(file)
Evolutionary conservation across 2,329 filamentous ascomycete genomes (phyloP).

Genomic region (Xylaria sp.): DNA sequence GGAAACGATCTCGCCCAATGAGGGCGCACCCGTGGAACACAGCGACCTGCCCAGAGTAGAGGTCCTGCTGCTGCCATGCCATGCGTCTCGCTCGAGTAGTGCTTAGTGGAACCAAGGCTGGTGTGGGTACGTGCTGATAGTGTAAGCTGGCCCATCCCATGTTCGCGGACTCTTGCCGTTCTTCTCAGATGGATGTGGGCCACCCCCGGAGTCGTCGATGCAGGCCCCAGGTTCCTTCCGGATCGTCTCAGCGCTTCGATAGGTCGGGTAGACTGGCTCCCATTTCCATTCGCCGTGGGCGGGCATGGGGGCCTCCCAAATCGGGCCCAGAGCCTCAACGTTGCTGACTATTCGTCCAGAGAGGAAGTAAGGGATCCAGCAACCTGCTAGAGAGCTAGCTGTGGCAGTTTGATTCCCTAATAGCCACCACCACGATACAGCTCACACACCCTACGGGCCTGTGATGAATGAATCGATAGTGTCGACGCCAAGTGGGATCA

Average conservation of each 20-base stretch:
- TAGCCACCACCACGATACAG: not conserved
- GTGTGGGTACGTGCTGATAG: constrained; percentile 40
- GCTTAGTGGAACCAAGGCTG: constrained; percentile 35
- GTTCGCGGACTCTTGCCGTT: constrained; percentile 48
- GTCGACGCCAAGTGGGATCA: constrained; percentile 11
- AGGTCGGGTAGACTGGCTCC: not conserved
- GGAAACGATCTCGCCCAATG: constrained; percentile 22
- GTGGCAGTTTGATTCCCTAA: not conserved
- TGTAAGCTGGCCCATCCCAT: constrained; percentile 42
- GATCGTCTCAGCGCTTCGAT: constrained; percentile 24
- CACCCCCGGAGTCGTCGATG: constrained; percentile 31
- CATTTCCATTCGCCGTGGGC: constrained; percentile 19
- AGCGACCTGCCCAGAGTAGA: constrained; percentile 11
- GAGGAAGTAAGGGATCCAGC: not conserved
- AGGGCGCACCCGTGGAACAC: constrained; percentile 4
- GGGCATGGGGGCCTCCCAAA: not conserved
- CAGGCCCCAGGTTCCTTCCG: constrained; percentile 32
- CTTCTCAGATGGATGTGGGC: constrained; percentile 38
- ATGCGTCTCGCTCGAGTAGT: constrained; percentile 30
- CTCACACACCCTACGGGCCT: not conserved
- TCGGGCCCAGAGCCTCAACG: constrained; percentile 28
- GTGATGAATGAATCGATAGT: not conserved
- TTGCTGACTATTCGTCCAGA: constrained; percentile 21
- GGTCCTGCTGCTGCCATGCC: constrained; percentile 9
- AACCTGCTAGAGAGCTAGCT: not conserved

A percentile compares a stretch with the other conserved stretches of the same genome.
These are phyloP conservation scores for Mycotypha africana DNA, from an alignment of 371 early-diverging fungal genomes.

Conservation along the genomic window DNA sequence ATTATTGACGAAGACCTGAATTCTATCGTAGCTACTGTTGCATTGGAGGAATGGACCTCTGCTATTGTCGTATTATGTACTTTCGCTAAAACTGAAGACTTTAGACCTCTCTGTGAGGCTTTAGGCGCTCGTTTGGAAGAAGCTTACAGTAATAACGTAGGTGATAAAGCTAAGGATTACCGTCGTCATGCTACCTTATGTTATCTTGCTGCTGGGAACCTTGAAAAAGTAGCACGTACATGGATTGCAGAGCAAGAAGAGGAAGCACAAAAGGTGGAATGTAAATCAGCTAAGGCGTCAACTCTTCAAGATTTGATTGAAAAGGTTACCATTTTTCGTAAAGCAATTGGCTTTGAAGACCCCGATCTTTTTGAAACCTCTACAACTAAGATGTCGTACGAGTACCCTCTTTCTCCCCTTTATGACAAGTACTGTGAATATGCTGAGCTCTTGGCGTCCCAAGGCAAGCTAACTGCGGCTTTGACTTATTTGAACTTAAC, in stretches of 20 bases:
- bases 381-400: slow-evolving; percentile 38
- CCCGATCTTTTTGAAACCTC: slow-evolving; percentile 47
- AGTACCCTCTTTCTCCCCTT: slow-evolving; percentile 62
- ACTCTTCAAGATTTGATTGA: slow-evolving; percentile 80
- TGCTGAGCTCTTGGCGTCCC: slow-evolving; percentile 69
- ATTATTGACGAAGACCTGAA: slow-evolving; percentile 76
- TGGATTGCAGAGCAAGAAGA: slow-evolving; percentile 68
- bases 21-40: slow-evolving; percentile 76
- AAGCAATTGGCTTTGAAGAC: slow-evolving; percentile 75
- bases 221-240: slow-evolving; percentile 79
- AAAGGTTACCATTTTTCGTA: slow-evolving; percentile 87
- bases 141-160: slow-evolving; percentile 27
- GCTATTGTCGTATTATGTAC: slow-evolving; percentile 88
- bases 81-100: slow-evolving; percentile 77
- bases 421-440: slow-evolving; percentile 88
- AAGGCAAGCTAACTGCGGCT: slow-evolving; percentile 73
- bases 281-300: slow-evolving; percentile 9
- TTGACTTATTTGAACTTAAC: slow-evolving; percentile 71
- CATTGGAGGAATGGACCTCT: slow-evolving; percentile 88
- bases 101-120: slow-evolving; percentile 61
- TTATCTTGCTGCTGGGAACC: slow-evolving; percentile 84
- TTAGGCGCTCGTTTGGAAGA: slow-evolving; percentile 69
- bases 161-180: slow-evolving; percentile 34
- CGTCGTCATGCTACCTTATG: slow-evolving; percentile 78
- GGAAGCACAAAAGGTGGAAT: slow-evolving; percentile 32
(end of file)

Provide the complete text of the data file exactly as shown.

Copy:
Evolutionary conservation across 2,329 filamentous ascomycete genomes (phyloP).

Genomic region (Xylaria sp.): DNA sequence GGAAACGATCTCGCCCAATGAGGGCGCACCCGTGGAACACAGCGACCTGCCCAGAGTAGAGGTCCTGCTGCTGCCATGCCATGCGTCTCGCTCGAGTAGTGCTTAGTGGAACCAAGGCTGGTGTGGGTACGTGCTGATAGTGTAAGCTGGCCCATCCCATGTTCGCGGACTCTTGCCGTTCTTCTCAGATGGATGTGGGCCACCCCCGGAGTCGTCGATGCAGGCCCCAGGTTCCTTCCGGATCGTCTCAGCGCTTCGATAGGTCGGGTAGACTGGCTCCCATTTCCATTCGCCGTGGGCGGGCATGGGGGCCTCCCAAATCGGGCCCAGAGCCTCAACGTTGCTGACTATTCGTCCAGAGAGGAAGTAAGGGATCCAGCAACCTGCTAGAGAGCTAGCTGTGGCAGTTTGATTCCCTAATAGCCACCACCACGATACAGCTCACACACCCTACGGGCCTGTGATGAATGAATCGATAGTGTCGACGCCAAGTGGGATCA

Average conservation of each 20-base stretch:
- TAGCCACCACCACGATACAG: not conserved
- GTGTGGGTACGTGCTGATAG: constrained; percentile 40
- GCTTAGTGGAACCAAGGCTG: constrained; percentile 35
- GTTCGCGGACTCTTGCCGTT: constrained; percentile 48
- GTCGACGCCAAGTGGGATCA: constrained; percentile 11
- AGGTCGGGTAGACTGGCTCC: not conserved
- GGAAACGATCTCGCCCAATG: constrained; percentile 22
- GTGGCAGTTTGATTCCCTAA: not conserved
- TGTAAGCTGGCCCATCCCAT: constrained; percentile 42
- GATCGTCTCAGCGCTTCGAT: constrained; percentile 24
- CACCCCCGGAGTCGTCGATG: constrained; percentile 31
- CATTTCCATTCGCCGTGGGC: constrained; percentile 19
- AGCGACCTGCCCAGAGTAGA: constrained; percentile 11
- GAGGAAGTAAGGGATCCAGC: not conserved
- AGGGCGCACCCGTGGAACAC: constrained; percentile 4
- GGGCATGGGGGCCTCCCAAA: not conserved
- CAGGCCCCAGGTTCCTTCCG: constrained; percentile 32
- CTTCTCAGATGGATGTGGGC: constrained; percentile 38
- ATGCGTCTCGCTCGAGTAGT: constrained; percentile 30
- CTCACACACCCTACGGGCCT: not conserved
- TCGGGCCCAGAGCCTCAACG: constrained; percentile 28
- GTGATGAATGAATCGATAGT: not conserved
- TTGCTGACTATTCGTCCAGA: constrained; percentile 21
- GGTCCTGCTGCTGCCATGCC: constrained; percentile 9
- AACCTGCTAGAGAGCTAGCT: not conserved

A percentile compares a stretch with the other conserved stretches of the same genome.
These are phyloP conservation scores for Mycotypha africana DNA, from an alignment of 371 early-diverging fungal genomes.

Conservation along the genomic window DNA sequence ATTATTGACGAAGACCTGAATTCTATCGTAGCTACTGTTGCATTGGAGGAATGGACCTCTGCTATTGTCGTATTATGTACTTTCGCTAAAACTGAAGACTTTAGACCTCTCTGTGAGGCTTTAGGCGCTCGTTTGGAAGAAGCTTACAGTAATAACGTAGGTGATAAAGCTAAGGATTACCGTCGTCATGCTACCTTATGTTATCTTGCTGCTGGGAACCTTGAAAAAGTAGCACGTACATGGATTGCAGAGCAAGAAGAGGAAGCACAAAAGGTGGAATGTAAATCAGCTAAGGCGTCAACTCTTCAAGATTTGATTGAAAAGGTTACCATTTTTCGTAAAGCAATTGGCTTTGAAGACCCCGATCTTTTTGAAACCTCTACAACTAAGATGTCGTACGAGTACCCTCTTTCTCCCCTTTATGACAAGTACTGTGAATATGCTGAGCTCTTGGCGTCCCAAGGCAAGCTAACTGCGGCTTTGACTTATTTGAACTTAAC, in stretches of 20 bases:
- bases 381-400: slow-evolving; percentile 38
- CCCGATCTTTTTGAAACCTC: slow-evolving; percentile 47
- AGTACCCTCTTTCTCCCCTT: slow-evolving; percentile 62
- ACTCTTCAAGATTTGATTGA: slow-evolving; percentile 80
- TGCTGAGCTCTTGGCGTCCC: slow-evolving; percentile 69
- ATTATTGACGAAGACCTGAA: slow-evolving; percentile 76
- TGGATTGCAGAGCAAGAAGA: slow-evolving; percentile 68
- bases 21-40: slow-evolving; percentile 76
- AAGCAATTGGCTTTGAAGAC: slow-evolving; percentile 75
- bases 221-240: slow-evolving; percentile 79
- AAAGGTTACCATTTTTCGTA: slow-evolving; percentile 87
- bases 141-160: slow-evolving; percentile 27
- GCTATTGTCGTATTATGTAC: slow-evolving; percentile 88
- bases 81-100: slow-evolving; percentile 77
- bases 421-440: slow-evolving; percentile 88
- AAGGCAAGCTAACTGCGGCT: slow-evolving; percentile 73
- bases 281-300: slow-evolving; percentile 9
- TTGACTTATTTGAACTTAAC: slow-evolving; percentile 71
- CATTGGAGGAATGGACCTCT: slow-evolving; percentile 88
- bases 101-120: slow-evolving; percentile 61
- TTATCTTGCTGCTGGGAACC: slow-evolving; percentile 84
- TTAGGCGCTCGTTTGGAAGA: slow-evolving; percentile 69
- bases 161-180: slow-evolving; percentile 34
- CGTCGTCATGCTACCTTATG: slow-evolving; percentile 78
- GGAAGCACAAAAGGTGGAAT: slow-evolving; percentile 32